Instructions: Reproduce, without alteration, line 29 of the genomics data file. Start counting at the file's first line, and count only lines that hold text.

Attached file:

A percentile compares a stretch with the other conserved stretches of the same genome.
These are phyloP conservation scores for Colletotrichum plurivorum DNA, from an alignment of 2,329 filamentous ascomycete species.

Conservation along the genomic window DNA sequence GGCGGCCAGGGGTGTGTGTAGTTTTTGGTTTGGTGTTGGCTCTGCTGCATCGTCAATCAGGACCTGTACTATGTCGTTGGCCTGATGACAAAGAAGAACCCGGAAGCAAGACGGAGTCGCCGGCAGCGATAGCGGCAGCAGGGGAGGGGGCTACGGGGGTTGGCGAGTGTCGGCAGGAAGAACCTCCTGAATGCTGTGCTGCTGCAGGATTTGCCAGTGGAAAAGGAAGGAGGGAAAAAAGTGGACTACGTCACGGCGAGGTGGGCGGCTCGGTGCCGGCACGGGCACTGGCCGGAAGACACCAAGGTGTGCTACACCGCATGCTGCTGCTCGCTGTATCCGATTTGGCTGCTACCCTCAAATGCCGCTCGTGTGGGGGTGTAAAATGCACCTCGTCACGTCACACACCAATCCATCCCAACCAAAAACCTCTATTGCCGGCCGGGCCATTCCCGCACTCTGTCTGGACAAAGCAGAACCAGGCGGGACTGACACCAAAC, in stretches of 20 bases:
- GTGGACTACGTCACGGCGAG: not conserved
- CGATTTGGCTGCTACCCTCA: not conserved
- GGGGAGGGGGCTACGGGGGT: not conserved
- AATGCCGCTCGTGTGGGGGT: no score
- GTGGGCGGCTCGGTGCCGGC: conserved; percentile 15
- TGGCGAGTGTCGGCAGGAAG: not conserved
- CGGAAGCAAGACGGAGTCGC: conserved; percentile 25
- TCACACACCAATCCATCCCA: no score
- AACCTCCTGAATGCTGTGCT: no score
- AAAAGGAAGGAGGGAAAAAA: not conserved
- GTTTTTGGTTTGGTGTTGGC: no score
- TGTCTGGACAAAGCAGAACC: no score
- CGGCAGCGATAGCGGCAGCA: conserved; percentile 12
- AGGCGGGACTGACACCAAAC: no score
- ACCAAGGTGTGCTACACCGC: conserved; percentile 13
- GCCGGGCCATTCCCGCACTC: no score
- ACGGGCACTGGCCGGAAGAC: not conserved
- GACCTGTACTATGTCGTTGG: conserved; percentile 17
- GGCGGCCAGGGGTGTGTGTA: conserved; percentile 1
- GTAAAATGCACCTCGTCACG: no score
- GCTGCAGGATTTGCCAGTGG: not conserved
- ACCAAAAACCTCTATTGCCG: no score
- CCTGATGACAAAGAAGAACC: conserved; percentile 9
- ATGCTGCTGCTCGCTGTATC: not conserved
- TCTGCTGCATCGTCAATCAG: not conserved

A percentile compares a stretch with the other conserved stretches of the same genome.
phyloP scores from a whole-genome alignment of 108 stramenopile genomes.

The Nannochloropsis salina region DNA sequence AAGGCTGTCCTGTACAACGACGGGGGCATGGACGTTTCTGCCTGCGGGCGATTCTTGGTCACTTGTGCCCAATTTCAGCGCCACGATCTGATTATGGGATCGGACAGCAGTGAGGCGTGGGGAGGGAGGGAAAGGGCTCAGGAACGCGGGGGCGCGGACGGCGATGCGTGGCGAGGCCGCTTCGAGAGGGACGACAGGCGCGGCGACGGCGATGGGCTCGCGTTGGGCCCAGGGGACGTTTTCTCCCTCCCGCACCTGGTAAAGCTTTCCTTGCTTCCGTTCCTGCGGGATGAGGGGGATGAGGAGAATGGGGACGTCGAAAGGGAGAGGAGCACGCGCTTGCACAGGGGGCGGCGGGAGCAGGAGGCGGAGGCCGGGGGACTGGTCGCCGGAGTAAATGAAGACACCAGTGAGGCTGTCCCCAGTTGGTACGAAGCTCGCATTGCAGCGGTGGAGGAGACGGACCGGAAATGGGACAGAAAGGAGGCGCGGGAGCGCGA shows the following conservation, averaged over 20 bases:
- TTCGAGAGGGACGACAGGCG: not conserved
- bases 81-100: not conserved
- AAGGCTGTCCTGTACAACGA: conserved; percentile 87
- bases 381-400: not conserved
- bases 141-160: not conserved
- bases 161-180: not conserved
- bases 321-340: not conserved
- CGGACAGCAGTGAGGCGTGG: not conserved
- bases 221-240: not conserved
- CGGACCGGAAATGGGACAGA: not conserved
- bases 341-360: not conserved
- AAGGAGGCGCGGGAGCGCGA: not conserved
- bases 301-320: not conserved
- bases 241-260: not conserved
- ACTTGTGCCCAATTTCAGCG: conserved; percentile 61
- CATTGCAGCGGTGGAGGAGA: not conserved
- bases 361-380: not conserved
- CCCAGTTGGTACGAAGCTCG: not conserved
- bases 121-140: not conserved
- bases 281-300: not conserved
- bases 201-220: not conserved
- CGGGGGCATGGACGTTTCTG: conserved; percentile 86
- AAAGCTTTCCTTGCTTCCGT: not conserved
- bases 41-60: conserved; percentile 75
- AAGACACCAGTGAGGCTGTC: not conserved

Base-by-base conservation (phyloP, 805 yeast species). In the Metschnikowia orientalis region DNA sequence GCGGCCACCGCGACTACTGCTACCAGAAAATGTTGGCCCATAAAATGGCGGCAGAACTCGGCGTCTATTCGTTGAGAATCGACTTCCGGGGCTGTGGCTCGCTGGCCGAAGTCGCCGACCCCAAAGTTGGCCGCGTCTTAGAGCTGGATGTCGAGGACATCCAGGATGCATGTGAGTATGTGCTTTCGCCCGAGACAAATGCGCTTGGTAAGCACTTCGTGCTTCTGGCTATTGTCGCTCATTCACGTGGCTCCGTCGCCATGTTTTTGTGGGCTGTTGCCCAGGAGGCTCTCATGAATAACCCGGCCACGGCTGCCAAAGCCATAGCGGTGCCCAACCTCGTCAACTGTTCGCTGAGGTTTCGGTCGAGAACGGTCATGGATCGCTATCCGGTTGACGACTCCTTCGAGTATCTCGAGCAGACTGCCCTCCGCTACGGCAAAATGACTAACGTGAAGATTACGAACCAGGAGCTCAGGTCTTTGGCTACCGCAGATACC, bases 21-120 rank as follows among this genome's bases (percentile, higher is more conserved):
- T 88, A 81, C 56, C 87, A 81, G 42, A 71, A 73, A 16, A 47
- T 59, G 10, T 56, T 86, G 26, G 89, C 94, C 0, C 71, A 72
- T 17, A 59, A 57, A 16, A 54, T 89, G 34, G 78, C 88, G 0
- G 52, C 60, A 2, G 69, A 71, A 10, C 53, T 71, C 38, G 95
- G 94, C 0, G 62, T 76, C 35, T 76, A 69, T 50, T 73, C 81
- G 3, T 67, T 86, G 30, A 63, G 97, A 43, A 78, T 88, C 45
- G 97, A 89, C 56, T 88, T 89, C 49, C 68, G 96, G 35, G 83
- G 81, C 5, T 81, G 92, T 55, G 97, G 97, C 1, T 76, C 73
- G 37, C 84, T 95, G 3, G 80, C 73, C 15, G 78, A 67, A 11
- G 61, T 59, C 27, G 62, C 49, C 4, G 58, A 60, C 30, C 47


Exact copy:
A percentile compares a stretch with the other conserved stretches of the same genome.